Composer and drummer Andrew Drury with his pen and sticks is busy erasing the lines between jazz and contemporary chamber music. On A Momentary Lapse, he employs the framework of an improvising jazz ensemble for music informed by classic compositional techniques. "Vaxjo Kollektiv," with its Eastern European seasoning, evokes the spirit of Bartók. The very way Drury orchestrates his front line of dual saxophones and violin testifies to his deftness in bringing together disparate elements. Rather than voicing Eyvind Kang's fiddle as a distinct instrument, he embeds it in the saxophones to conjure a distinct tone color. That aural pate is maintained as the front line leaps from the driving, rhythmic written line into a three-way improvisation. But, as is the case throughout the session, a connection remains between the predetermined material and the instrumentalists' flights of fancy. Prominent among the supporting cast is pianist Myra Melford, whose seamless inside-outside explorations fit perfectly with Drury's designs. Melford and the other soloists' improvisations serve as moments of release within Drury's tightly wound constructions. Even on "Guanajuato," with its playful, music-box-gone-awry melody and improvised figures tumbling over each other, a sense of cohesion remains. When Drury steps forward on "Some Powerful Women/Why" for a ringing cymbal turn, he confirms the sense of unified vision that enlightens the session.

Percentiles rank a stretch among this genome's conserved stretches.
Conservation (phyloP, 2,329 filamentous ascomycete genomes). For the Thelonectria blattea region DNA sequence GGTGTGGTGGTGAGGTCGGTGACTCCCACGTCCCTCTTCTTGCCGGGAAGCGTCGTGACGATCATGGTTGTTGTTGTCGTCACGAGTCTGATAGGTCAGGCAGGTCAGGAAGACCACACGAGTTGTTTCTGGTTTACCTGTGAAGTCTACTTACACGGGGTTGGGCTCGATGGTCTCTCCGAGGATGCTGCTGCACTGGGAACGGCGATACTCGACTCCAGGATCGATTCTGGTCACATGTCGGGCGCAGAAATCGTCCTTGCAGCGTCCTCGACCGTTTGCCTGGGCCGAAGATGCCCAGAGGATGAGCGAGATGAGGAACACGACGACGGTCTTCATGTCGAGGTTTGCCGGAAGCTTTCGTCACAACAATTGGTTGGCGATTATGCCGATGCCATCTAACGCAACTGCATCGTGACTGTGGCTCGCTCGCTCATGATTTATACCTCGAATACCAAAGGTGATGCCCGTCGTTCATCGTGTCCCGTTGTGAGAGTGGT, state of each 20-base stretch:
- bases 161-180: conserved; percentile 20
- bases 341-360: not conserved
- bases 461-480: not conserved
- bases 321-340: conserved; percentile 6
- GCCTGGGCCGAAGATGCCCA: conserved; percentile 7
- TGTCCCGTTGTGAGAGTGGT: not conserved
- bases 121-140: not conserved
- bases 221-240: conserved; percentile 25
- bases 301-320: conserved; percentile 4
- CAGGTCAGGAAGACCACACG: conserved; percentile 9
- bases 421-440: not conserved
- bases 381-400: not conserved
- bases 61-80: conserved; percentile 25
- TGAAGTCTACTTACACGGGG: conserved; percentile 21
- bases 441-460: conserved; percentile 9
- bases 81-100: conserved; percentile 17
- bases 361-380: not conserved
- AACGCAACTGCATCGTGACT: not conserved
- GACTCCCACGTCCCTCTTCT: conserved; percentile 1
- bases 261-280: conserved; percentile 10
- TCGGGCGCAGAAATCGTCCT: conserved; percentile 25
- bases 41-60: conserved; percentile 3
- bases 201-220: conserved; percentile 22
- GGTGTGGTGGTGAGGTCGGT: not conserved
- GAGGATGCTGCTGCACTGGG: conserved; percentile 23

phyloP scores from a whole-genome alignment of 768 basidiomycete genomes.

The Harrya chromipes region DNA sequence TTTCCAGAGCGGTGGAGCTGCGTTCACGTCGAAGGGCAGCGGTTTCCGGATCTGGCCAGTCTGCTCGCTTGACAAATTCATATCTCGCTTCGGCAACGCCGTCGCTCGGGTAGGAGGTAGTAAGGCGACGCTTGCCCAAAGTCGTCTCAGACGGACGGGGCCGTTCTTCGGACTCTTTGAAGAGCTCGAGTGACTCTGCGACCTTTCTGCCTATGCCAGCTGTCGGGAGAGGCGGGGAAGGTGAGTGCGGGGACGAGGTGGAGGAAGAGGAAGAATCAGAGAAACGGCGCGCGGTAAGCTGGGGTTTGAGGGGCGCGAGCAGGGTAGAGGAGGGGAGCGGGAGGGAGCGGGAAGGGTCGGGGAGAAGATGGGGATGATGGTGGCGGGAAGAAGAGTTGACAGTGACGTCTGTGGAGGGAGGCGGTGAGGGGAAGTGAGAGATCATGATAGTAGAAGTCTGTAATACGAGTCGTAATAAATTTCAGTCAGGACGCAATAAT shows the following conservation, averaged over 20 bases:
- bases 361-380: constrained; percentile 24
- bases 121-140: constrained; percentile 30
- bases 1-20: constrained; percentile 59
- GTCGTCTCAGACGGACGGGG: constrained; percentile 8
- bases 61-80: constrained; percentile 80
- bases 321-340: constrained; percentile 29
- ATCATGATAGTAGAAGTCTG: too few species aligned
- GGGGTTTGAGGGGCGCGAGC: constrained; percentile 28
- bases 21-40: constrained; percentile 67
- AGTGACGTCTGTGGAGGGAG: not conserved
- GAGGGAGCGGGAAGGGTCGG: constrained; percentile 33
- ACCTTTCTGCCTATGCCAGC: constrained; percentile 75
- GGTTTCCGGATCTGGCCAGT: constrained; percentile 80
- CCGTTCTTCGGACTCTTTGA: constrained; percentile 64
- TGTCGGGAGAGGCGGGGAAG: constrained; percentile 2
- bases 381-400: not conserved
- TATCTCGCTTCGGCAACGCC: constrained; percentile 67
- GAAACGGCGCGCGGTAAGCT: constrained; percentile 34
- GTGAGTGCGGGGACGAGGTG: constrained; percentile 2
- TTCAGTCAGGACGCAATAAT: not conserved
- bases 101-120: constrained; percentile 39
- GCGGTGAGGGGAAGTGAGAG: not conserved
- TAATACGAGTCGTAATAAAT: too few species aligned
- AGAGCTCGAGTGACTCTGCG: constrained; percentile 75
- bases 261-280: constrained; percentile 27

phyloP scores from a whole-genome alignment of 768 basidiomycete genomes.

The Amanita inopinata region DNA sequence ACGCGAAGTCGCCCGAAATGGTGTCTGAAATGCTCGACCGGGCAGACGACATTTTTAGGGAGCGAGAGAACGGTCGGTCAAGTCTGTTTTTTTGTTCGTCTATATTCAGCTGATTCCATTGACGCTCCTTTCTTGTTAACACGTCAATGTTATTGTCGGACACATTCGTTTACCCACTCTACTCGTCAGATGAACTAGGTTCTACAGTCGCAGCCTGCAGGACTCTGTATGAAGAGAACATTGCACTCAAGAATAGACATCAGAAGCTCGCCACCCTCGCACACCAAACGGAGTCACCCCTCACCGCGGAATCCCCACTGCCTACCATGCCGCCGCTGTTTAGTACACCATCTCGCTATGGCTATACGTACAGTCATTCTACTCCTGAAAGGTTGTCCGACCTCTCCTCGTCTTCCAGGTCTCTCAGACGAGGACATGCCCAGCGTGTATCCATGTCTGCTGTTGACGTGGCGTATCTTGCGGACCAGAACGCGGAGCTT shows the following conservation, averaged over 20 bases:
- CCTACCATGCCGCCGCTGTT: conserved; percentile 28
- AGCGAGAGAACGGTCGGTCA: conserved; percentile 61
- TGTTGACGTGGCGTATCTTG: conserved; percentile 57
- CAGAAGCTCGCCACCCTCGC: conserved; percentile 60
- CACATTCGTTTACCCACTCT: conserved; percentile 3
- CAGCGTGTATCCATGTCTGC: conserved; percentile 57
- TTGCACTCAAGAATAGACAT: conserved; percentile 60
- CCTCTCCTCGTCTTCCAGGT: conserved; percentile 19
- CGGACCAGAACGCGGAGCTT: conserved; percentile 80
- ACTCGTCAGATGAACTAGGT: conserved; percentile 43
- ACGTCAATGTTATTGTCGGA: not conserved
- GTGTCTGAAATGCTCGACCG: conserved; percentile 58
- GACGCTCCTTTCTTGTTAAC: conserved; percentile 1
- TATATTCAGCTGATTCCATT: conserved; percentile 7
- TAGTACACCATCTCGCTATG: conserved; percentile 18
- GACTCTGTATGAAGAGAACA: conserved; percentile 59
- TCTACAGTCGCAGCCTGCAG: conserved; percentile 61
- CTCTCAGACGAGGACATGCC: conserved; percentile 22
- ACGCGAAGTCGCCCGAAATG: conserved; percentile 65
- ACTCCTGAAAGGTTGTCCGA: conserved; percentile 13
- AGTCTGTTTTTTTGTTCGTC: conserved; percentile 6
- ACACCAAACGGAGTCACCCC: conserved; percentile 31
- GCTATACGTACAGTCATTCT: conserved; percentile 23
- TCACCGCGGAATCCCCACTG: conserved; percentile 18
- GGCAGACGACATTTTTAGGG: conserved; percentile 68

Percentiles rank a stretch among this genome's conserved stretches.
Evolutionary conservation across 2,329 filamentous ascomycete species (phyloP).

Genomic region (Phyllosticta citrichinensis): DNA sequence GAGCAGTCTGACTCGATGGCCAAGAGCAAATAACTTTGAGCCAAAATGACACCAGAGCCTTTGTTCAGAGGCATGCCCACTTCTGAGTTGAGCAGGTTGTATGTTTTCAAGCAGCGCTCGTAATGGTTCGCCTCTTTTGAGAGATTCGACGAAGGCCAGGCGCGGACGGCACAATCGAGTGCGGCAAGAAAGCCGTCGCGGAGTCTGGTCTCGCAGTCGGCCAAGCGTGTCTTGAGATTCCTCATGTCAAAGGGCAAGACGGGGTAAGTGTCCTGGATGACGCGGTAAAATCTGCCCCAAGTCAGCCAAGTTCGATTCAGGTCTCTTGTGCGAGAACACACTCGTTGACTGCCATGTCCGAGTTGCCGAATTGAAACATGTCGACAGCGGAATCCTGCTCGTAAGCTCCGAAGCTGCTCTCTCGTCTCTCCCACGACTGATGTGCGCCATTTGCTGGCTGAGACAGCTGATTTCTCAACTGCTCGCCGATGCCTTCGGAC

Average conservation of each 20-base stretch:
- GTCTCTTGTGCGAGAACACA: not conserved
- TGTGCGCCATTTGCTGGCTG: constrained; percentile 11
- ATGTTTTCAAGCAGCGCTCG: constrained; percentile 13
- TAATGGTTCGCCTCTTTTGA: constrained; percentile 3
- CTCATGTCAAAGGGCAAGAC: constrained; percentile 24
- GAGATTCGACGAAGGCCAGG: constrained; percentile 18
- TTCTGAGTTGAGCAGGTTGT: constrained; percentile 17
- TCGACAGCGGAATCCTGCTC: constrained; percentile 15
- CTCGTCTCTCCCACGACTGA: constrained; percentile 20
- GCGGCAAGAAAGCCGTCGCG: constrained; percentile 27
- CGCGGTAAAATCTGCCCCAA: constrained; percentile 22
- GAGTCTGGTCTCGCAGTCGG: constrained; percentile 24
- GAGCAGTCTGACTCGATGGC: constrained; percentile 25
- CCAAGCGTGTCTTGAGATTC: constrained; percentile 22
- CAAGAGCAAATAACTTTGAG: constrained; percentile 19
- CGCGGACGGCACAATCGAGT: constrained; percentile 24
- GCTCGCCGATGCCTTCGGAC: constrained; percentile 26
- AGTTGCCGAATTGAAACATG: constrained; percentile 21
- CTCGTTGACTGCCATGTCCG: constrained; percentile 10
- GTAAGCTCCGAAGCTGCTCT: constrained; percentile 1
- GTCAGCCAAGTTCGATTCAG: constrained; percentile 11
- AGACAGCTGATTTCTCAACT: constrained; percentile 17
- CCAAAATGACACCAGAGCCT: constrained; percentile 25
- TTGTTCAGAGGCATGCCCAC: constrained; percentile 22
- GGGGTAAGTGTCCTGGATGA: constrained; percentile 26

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AllMusic Review by David Dupont